House Democrats Want to Reorganize Congress. They Shouldn’t Stop Halfway.

AP Photo/J. Scott Applewhite

Speaker of the House Nancy Pelosi talks to reporters during a news conference at the Capitol. 

When the House approved a package of rules changes at the beginning of this year aimed at making Congress work better, not many people took notice. 

It’s easy to see why. House Democrats unveiled their new rules alongside a sweeping democracy reform bill that would overhaul the political money, ethics lobbying and voting rules. Inevitably, Democrats’ “For the People Act” overshadowed their new procedural rules, as did the government shutdown that dragged on for 35 days.

But Democrats’ efforts to improve Congress as an institution, making the House more efficient, productive, transparent, and accountable, could prove as important in their own way as their more ambitious anti-corruption package. These House rules changes look more timely than ever in the wake of the recent shutdown, which has left lawmakers eager to find some way—any way—to escape their predictable and never-ending cycle of budget brinkmanship.

One measure tucked into the new House rules package would automatically raise the debt limit when Congress adopts a budget resolution. That would put an end to the predictable game of chicken that now invariably arises when Congress votes on whether to raise the debt ceiling, threatening to send the U.S. over a “fiscal cliff” into default and potential economic meltdown. Our next fiscal cliff showdown could be just around the corner, when the currently suspended debt limit is reinstated on March 1.

The new House rules also establish a bipartisan Select Committee on the Modernization of Congress, to be headed by Democrat Derek Kilmer, of Washington state. House Speaker Nancy Pelosi announced five additional Democrats to serve on that committee this week, and Republicans will choose six GOP members. The panel will look for ways to modernize congressional staffing, procedures, scheduling and calendar, and will issue a report by the end of the year.

Budget reforms are not explicitly part of the modernization panel’s mandate, but they ought to be. Kilmer is a strong advocate of fixing the broken budget process, and Congress’s inability to perform the most basic function of government, namely passing a budget on time, is a leading symptom of its dysfunction. One source of budget chaos and confusion is the mixed-up congressional committee structure, which features jumbled and overlapping jurisdictions and is long overdue for an overhaul.

The last time Congress had a major reorganization was in the mid-1990s, under then-House Speaker Newt Gingrich, who arguably weakened Congress by decimating much of its support staff. Advocates of institutional reform, both on and off Capitol Hill, argue that it’s time to return to regular order, put committees back in charge of legislation, and realign committee jurisdictions so they better match up with federal agencies. Aligning mismatched House and Senate committees is also a key ingredient of budget reform.

Committee chairs won’t give up their turf without a fight, of course. But the special House panel should take advantage of reorganization to help stop the merry-go-round of congressional dysfunction and breakdown. In the wake of the longest government shutdown in history, and on the eve of the next fiscal cliff debate, the most important procedural change Congress can make may be to fix its broken budget process.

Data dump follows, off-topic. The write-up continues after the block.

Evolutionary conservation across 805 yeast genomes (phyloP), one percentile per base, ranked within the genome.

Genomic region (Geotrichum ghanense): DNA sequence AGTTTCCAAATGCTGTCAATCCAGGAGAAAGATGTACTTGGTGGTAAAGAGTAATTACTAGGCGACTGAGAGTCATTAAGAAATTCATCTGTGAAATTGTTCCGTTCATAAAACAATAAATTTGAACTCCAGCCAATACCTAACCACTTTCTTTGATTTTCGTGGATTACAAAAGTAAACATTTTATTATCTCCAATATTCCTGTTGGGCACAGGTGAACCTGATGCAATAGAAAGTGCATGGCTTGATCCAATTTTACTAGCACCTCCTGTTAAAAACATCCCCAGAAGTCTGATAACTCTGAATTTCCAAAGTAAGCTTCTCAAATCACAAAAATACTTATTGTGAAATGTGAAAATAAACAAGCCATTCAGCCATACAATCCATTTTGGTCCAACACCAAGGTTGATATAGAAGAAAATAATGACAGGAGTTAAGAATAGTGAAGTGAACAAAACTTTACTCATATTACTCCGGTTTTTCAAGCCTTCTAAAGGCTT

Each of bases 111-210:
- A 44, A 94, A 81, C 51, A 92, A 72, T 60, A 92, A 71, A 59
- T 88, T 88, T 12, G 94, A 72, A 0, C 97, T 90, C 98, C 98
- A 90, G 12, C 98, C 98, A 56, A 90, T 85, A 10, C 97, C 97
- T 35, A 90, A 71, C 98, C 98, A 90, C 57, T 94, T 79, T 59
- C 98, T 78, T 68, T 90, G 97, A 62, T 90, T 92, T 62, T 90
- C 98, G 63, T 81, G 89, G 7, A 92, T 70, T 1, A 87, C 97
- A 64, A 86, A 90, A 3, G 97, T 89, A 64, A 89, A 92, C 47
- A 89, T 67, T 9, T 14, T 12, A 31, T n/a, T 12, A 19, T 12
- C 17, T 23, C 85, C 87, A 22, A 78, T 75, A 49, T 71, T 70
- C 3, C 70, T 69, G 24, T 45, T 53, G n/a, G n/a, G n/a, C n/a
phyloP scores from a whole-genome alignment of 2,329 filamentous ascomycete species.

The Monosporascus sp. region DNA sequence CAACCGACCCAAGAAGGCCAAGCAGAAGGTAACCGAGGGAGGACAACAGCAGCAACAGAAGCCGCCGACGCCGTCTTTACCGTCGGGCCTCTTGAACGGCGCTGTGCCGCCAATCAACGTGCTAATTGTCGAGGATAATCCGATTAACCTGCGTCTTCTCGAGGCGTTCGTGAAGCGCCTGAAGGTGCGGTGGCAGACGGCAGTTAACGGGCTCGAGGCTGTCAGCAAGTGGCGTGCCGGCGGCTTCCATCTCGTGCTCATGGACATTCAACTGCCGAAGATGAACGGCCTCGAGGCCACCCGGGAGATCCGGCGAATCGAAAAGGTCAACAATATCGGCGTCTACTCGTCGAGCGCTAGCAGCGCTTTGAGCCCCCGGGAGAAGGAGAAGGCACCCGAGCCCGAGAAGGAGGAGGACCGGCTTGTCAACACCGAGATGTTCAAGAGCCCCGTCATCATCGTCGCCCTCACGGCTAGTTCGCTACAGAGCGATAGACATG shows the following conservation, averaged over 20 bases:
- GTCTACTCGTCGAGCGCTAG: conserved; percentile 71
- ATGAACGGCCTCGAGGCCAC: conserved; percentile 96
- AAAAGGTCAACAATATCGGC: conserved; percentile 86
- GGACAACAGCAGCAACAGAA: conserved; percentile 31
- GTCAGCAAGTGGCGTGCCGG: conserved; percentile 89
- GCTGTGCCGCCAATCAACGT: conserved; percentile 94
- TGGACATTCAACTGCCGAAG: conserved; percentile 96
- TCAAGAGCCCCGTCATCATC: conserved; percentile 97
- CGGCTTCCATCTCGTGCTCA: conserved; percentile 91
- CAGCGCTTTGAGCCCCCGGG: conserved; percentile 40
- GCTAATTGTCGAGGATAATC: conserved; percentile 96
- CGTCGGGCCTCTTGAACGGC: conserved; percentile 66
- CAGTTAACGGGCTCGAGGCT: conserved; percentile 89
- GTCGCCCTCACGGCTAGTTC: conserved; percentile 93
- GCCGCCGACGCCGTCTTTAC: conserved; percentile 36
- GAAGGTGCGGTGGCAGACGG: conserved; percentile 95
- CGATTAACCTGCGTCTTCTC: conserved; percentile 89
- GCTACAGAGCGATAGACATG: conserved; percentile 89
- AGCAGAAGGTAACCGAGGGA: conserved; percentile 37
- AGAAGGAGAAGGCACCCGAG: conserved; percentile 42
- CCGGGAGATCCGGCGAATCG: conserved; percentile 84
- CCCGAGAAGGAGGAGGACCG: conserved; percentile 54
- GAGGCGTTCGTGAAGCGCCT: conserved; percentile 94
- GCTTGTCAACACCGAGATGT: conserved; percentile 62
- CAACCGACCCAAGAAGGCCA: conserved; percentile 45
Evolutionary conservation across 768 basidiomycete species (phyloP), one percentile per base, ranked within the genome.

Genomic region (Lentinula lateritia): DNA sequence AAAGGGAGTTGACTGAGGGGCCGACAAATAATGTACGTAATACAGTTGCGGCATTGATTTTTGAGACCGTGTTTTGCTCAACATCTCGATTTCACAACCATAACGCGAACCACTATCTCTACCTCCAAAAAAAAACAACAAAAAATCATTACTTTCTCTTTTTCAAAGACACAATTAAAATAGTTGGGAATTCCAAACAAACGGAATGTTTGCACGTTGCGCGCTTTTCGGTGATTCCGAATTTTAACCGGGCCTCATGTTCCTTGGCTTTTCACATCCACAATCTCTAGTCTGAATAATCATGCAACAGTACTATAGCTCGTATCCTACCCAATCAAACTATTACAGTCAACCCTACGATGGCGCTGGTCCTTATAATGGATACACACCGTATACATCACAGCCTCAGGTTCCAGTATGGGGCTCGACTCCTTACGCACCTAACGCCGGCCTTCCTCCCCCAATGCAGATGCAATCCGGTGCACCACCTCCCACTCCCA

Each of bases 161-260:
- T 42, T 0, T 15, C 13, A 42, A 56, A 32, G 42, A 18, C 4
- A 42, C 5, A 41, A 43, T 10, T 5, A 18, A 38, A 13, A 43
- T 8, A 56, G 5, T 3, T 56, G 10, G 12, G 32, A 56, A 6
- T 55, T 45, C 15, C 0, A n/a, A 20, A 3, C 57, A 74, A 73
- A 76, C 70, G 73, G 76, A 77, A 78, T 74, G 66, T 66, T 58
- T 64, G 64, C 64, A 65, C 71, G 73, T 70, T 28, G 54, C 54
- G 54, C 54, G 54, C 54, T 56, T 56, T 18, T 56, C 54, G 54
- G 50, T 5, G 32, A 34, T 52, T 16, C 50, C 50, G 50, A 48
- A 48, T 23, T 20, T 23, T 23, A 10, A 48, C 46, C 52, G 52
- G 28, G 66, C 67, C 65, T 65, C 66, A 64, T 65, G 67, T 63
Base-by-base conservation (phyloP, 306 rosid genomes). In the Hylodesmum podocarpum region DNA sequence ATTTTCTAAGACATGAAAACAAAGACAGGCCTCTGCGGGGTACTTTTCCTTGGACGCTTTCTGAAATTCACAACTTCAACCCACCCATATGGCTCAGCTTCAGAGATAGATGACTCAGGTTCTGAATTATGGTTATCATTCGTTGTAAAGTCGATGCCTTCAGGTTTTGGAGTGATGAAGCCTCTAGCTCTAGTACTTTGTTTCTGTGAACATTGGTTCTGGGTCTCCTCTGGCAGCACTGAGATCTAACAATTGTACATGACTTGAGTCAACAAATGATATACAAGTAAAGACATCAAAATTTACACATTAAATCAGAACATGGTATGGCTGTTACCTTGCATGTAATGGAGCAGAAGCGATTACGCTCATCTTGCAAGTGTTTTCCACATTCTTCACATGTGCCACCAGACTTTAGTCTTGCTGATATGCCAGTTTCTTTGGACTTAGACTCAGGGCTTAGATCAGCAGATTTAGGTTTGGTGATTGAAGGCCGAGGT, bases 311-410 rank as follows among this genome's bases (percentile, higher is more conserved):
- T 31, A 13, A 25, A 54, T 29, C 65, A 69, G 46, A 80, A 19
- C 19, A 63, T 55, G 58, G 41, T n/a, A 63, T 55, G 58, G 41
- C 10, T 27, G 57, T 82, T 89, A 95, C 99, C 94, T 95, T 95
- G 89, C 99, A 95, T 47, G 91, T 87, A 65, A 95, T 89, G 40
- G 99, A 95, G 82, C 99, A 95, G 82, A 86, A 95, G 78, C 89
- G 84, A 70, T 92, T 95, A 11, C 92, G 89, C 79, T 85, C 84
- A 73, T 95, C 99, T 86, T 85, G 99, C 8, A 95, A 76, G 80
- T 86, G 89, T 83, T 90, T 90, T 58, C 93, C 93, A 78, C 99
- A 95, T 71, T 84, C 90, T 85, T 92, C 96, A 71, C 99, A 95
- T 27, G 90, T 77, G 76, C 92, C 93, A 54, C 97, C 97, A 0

At the least, the House should take up some version of the “stop shutdown” legislation introduced in the Senate by Republican Rob Portman, of Ohio, and Democrat Mark Warner, of Virginia, which would automatically fund the government even if Congress missed its budget deadlines. The bills are not perfect, and the two parties’ versions must be reconciled, but both sides have signaled willingness to bend.

But what’s really needed is a top-to-bottom budget overhaul. For years, lawmakers have debated the full gamut of fixes. These range from biennial (instead of annual) budgeting, aligning the fiscal year with the calendar year, better aligning the House and Senate committees with one another and with the federal agencies, and automatically raising the debt limit when Congress adopts a budget resolution—as the House has agreed to do already.

It won’t be easy. Congress last year tasked a special bipartisan, bicameral committee with tackling budget reforms, and the panel failed to make a single recommendation. 

The Joint Select Committee on Budget and Appropriations, formed as part of a deal to raise discretionary spending caps last February, met for eight months and zeroed in on a single point of agreement—to move to biennial budgeting. But even that narrow recommendation fell apart amid procedural disputes.

But if anything, that makes the House’s move toward procedural reform look all the more remarkable. Consider this: The House rules changes ushered through at the beginning of this Congress won approval by a surprising 418-12 margin. If anyone’s sick of the brinkmanship and dysfunction on Capitol Hill, it’s lawmakers themselves. House Democrats have gotten the ball rolling. Let’s hope it doesn’t take another shutdown or government default to persuade the rest of Congress to follow through.

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